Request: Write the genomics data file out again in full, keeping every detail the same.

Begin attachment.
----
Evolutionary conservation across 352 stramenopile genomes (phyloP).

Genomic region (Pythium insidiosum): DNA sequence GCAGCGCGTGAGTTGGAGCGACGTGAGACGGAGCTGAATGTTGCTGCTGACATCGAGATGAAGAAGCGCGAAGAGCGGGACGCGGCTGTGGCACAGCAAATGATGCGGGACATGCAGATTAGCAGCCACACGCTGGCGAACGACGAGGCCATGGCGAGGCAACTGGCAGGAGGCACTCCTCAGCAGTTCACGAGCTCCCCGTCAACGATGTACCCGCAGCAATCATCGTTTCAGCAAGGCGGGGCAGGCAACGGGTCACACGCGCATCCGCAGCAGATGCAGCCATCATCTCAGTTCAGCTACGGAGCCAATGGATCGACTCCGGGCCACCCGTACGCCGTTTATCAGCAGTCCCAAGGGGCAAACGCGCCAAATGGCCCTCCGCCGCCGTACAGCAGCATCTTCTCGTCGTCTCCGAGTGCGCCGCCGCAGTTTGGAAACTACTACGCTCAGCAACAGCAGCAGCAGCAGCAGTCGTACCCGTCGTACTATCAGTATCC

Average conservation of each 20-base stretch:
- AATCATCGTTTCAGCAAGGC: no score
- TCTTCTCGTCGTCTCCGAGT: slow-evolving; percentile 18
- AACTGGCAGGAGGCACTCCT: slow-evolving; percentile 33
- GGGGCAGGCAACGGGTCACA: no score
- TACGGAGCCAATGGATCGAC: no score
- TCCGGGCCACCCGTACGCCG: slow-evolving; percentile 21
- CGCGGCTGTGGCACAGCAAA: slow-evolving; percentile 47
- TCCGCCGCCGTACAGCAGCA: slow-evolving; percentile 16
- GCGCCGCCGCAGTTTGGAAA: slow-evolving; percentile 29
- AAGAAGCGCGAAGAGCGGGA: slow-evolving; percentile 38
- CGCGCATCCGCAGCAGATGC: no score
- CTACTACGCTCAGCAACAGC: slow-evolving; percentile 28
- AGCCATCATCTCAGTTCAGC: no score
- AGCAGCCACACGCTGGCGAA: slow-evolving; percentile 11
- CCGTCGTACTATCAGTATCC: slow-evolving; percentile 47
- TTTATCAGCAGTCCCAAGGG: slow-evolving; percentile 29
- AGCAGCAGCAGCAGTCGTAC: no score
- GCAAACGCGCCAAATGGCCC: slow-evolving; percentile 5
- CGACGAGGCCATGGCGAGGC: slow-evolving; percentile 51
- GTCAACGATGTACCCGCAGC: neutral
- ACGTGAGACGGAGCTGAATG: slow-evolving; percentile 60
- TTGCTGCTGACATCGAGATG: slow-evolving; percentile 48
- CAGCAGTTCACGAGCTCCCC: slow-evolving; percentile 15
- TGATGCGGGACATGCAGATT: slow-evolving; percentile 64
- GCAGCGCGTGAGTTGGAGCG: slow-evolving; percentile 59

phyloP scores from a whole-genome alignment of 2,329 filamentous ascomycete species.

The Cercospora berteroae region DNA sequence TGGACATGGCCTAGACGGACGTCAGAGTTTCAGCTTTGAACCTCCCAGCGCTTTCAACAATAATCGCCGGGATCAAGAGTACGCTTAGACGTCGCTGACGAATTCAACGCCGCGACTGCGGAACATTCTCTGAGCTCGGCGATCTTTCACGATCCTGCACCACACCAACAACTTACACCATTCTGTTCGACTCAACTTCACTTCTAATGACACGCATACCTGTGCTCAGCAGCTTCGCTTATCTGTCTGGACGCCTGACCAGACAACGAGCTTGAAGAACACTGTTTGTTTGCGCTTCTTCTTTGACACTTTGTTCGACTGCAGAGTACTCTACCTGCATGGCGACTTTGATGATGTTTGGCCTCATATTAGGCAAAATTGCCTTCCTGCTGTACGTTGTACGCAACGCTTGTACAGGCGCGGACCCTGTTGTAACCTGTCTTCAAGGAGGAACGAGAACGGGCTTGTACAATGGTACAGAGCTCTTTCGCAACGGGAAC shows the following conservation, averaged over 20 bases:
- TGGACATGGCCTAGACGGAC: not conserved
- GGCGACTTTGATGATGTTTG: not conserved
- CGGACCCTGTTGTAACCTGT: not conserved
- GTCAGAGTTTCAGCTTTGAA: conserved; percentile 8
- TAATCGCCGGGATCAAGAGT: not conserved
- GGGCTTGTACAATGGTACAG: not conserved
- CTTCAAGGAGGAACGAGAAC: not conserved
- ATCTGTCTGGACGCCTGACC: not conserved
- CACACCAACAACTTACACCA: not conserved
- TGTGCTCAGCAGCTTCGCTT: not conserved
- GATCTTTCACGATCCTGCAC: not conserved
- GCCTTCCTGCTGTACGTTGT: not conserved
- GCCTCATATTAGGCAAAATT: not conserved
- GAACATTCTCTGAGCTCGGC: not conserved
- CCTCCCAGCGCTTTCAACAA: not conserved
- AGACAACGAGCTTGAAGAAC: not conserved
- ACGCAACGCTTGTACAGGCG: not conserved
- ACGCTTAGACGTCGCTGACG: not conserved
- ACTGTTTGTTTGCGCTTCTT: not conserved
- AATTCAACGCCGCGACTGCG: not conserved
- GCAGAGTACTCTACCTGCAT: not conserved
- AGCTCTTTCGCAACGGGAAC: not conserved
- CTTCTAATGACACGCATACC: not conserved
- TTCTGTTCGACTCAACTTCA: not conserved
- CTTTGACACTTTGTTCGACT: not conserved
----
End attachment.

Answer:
Evolutionary conservation across 352 stramenopile genomes (phyloP).

Genomic region (Pythium insidiosum): DNA sequence GCAGCGCGTGAGTTGGAGCGACGTGAGACGGAGCTGAATGTTGCTGCTGACATCGAGATGAAGAAGCGCGAAGAGCGGGACGCGGCTGTGGCACAGCAAATGATGCGGGACATGCAGATTAGCAGCCACACGCTGGCGAACGACGAGGCCATGGCGAGGCAACTGGCAGGAGGCACTCCTCAGCAGTTCACGAGCTCCCCGTCAACGATGTACCCGCAGCAATCATCGTTTCAGCAAGGCGGGGCAGGCAACGGGTCACACGCGCATCCGCAGCAGATGCAGCCATCATCTCAGTTCAGCTACGGAGCCAATGGATCGACTCCGGGCCACCCGTACGCCGTTTATCAGCAGTCCCAAGGGGCAAACGCGCCAAATGGCCCTCCGCCGCCGTACAGCAGCATCTTCTCGTCGTCTCCGAGTGCGCCGCCGCAGTTTGGAAACTACTACGCTCAGCAACAGCAGCAGCAGCAGCAGTCGTACCCGTCGTACTATCAGTATCC

Average conservation of each 20-base stretch:
- AATCATCGTTTCAGCAAGGC: no score
- TCTTCTCGTCGTCTCCGAGT: slow-evolving; percentile 18
- AACTGGCAGGAGGCACTCCT: slow-evolving; percentile 33
- GGGGCAGGCAACGGGTCACA: no score
- TACGGAGCCAATGGATCGAC: no score
- TCCGGGCCACCCGTACGCCG: slow-evolving; percentile 21
- CGCGGCTGTGGCACAGCAAA: slow-evolving; percentile 47
- TCCGCCGCCGTACAGCAGCA: slow-evolving; percentile 16
- GCGCCGCCGCAGTTTGGAAA: slow-evolving; percentile 29
- AAGAAGCGCGAAGAGCGGGA: slow-evolving; percentile 38
- CGCGCATCCGCAGCAGATGC: no score
- CTACTACGCTCAGCAACAGC: slow-evolving; percentile 28
- AGCCATCATCTCAGTTCAGC: no score
- AGCAGCCACACGCTGGCGAA: slow-evolving; percentile 11
- CCGTCGTACTATCAGTATCC: slow-evolving; percentile 47
- TTTATCAGCAGTCCCAAGGG: slow-evolving; percentile 29
- AGCAGCAGCAGCAGTCGTAC: no score
- GCAAACGCGCCAAATGGCCC: slow-evolving; percentile 5
- CGACGAGGCCATGGCGAGGC: slow-evolving; percentile 51
- GTCAACGATGTACCCGCAGC: neutral
- ACGTGAGACGGAGCTGAATG: slow-evolving; percentile 60
- TTGCTGCTGACATCGAGATG: slow-evolving; percentile 48
- CAGCAGTTCACGAGCTCCCC: slow-evolving; percentile 15
- TGATGCGGGACATGCAGATT: slow-evolving; percentile 64
- GCAGCGCGTGAGTTGGAGCG: slow-evolving; percentile 59

phyloP scores from a whole-genome alignment of 2,329 filamentous ascomycete species.

The Cercospora berteroae region DNA sequence TGGACATGGCCTAGACGGACGTCAGAGTTTCAGCTTTGAACCTCCCAGCGCTTTCAACAATAATCGCCGGGATCAAGAGTACGCTTAGACGTCGCTGACGAATTCAACGCCGCGACTGCGGAACATTCTCTGAGCTCGGCGATCTTTCACGATCCTGCACCACACCAACAACTTACACCATTCTGTTCGACTCAACTTCACTTCTAATGACACGCATACCTGTGCTCAGCAGCTTCGCTTATCTGTCTGGACGCCTGACCAGACAACGAGCTTGAAGAACACTGTTTGTTTGCGCTTCTTCTTTGACACTTTGTTCGACTGCAGAGTACTCTACCTGCATGGCGACTTTGATGATGTTTGGCCTCATATTAGGCAAAATTGCCTTCCTGCTGTACGTTGTACGCAACGCTTGTACAGGCGCGGACCCTGTTGTAACCTGTCTTCAAGGAGGAACGAGAACGGGCTTGTACAATGGTACAGAGCTCTTTCGCAACGGGAAC shows the following conservation, averaged over 20 bases:
- TGGACATGGCCTAGACGGAC: not conserved
- GGCGACTTTGATGATGTTTG: not conserved
- CGGACCCTGTTGTAACCTGT: not conserved
- GTCAGAGTTTCAGCTTTGAA: conserved; percentile 8
- TAATCGCCGGGATCAAGAGT: not conserved
- GGGCTTGTACAATGGTACAG: not conserved
- CTTCAAGGAGGAACGAGAAC: not conserved
- ATCTGTCTGGACGCCTGACC: not conserved
- CACACCAACAACTTACACCA: not conserved
- TGTGCTCAGCAGCTTCGCTT: not conserved
- GATCTTTCACGATCCTGCAC: not conserved
- GCCTTCCTGCTGTACGTTGT: not conserved
- GCCTCATATTAGGCAAAATT: not conserved
- GAACATTCTCTGAGCTCGGC: not conserved
- CCTCCCAGCGCTTTCAACAA: not conserved
- AGACAACGAGCTTGAAGAAC: not conserved
- ACGCAACGCTTGTACAGGCG: not conserved
- ACGCTTAGACGTCGCTGACG: not conserved
- ACTGTTTGTTTGCGCTTCTT: not conserved
- AATTCAACGCCGCGACTGCG: not conserved
- GCAGAGTACTCTACCTGCAT: not conserved
- AGCTCTTTCGCAACGGGAAC: not conserved
- CTTCTAATGACACGCATACC: not conserved
- TTCTGTTCGACTCAACTTCA: not conserved
- CTTTGACACTTTGTTCGACT: not conserved